Say more,” my therapist often prompts during our Tuesday appointments. Let’s call her Sage.

“That’s all I’ve got,” I reply while her dog gnaws on a stick of beef jerky.

But there’s always more. I just don’t say it out loud, like how Sage’s voice reminds me of orange marmalade on a piece of warm, buttered toast. Imagine the questions that would follow: “Did you eat orange marmalade as a child?” (No.) “How do toasters make you feel?” (Uh, fine.) “Are you the tang of the orange or the warmth of the butter?” (WTF, weirdo.)

Look, I’m sure it would serve me well to shed my armor and unleash my inner monologue. It’s not that I don’t feel safe with Sage. If there were ever a person who could offer me harbor in the storm, she’s the one. But why should I endure 55 minutes of awkwardness on a gray couch with too many pillows when we could trade dog stories instead?

“Maybe you could try journaling throughout the week,” she once suggested. “It might help you with your process.”

Journaling isn’t my jam. But then it hit me: I would document my neurotic self-talk in the form of greeting cards to Sage. And I’d store them in the safest place of all: my sweater drawer.

1. Get Well Soon

Dear Sage,

Just wanted to wish you a speedy recovery. You canceled our appointment last week on short notice, so I concluded that you must be terribly ill or injured. Are you in the hospital? Did you fall and break your wrist while walking your dogs? Are you dying? Maybe I can bring you some homemade chicken soup. Cooking soup is part of my cultural heritage and a mindfulness practice, which you’ve affirmed is good for my emotional health. But since I struggle with boundary issues, I guess bringing you soup would be weird. Right? Besides, I don’t even know where you live. I could probably find out with a little Googling, though. (OMG, I would never Google you!) Sigh. Okay, forget the soup. Just remember to breathe. And feel free to call or text if you need anything. See you Tuesday?

Anxiously yours,

2. Thinking Of You

… especially when I walk my dog because you have two dogs. And when I stroll through the dairy aisle of the grocery store because I know you love yogurt. I also sometimes think of you when I’m replenishing my supply of over-priced tea, reading The New Yorker, and buying a new pair of socks. Is that normal? Is it normal for me to think that’s not normal? Should I even be writing this? Maybe I should go for a run. Do I have attachment issues? Hope you’re having a nice weekend. Maybe you are gardening. Or buying an espresso machine.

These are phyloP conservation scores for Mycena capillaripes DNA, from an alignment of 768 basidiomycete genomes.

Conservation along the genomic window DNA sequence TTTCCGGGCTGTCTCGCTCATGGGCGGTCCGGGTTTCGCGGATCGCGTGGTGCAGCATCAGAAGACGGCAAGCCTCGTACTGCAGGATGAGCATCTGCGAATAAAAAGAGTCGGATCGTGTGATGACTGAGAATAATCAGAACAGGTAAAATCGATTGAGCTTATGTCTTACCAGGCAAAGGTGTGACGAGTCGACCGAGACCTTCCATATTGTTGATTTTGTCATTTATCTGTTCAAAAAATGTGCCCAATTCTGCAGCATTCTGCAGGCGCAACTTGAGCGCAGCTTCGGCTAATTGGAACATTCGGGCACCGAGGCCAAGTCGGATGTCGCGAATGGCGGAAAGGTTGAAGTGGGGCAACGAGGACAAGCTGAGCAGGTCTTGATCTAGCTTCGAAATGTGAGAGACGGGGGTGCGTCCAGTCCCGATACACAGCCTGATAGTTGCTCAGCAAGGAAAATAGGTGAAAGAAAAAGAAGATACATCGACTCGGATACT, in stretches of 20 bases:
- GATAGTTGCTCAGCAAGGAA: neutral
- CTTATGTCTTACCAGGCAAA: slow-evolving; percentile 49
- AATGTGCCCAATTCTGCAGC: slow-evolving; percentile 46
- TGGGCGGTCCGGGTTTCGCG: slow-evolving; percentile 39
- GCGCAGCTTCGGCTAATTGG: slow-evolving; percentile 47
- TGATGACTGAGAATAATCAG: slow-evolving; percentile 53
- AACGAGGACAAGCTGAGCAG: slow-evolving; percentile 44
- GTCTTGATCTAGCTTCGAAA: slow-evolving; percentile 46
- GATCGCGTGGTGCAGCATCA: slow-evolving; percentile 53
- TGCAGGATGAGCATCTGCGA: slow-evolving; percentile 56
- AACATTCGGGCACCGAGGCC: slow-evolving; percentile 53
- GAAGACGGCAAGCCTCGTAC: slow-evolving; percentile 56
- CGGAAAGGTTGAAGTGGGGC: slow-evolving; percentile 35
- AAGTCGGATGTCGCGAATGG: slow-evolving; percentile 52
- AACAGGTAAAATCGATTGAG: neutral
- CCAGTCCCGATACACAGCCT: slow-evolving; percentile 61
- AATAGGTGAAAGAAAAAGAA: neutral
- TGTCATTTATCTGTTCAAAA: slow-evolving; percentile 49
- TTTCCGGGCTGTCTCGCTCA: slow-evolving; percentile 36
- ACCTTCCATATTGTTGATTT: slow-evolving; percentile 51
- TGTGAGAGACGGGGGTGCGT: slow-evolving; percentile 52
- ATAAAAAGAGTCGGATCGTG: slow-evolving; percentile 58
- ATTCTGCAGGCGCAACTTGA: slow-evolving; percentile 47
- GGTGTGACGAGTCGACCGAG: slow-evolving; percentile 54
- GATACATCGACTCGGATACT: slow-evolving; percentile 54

Trying not to fixate,

3. On The Occasion Of Your Retirement

NO. Just no. You’re way too young for that. Your kid isn’t even in college! And don’t you want to remodel your kitchen? Consider the power and resilience it takes to embrace change. You’re not ready. You need more time. But if you decide to stop seeing all of your other clients except me, that’s totally cool. You understand my fear of abandonment. Looking forward to continuing the work next week.


4. A Heartfelt Apology

Dear Sage,

Last week I said something I can’t take back and it’s eating away at me. I made fun of your shoes. I’m not sure why I blurted that out, but I realize now that it was very insensitive. I don’t know anything about your emotional relationship with Crocs, and I’m sorry if my comment was triggering. I really care about you (and your footwear) so I don’t want you to think less of me because of my loose-lipped candor. I’m desperate to please people and I hate being misunderstood. Do you think I’m a nice person? Do you think I’m full of rage? Crap, I’m turning my apology into a plea for validation. I hate when I do that.

Bottom line: if you’re planning to break up with me at our next session, could you just text me to let me know? That way I’ll be prepared and can start finding a new therapist today.


5. Miss You

Hey Sage,

Right now you’re on a cross-country road trip with your kid. Based on the date of your departure, I’m guessing you’re somewhere near the Great Lakes, unless you got into a car accident. God, I hope you survived. I’m still worried you’re mad at me for insulting your shoes. Should we continue processing that together?

I have to admit: Tuesdays have been feeling kind of lonely without you. Your couch is like a second home to me, even though sharing my deepest insecurities while you stare at my face feels like torture. I do miss all of the therapist-y objects in your office: the peppermint oil, the fidget spinner, the stress ball, the unruly spider plants, and your snoring dog. Even that cheesy photo of the waves lapping onto the shore is a source of comfort. Is your office securely locked? Will you be reachable if someone breaks in? Did you remember to unplug your electrical appliances? I bet you forgot. Shit. I know I should focus on myself, not on your office or whether you’ll see a moose when you reach Yellowstone, but maybe you could send me a postcard?

Can’t wait to see you when you’re back.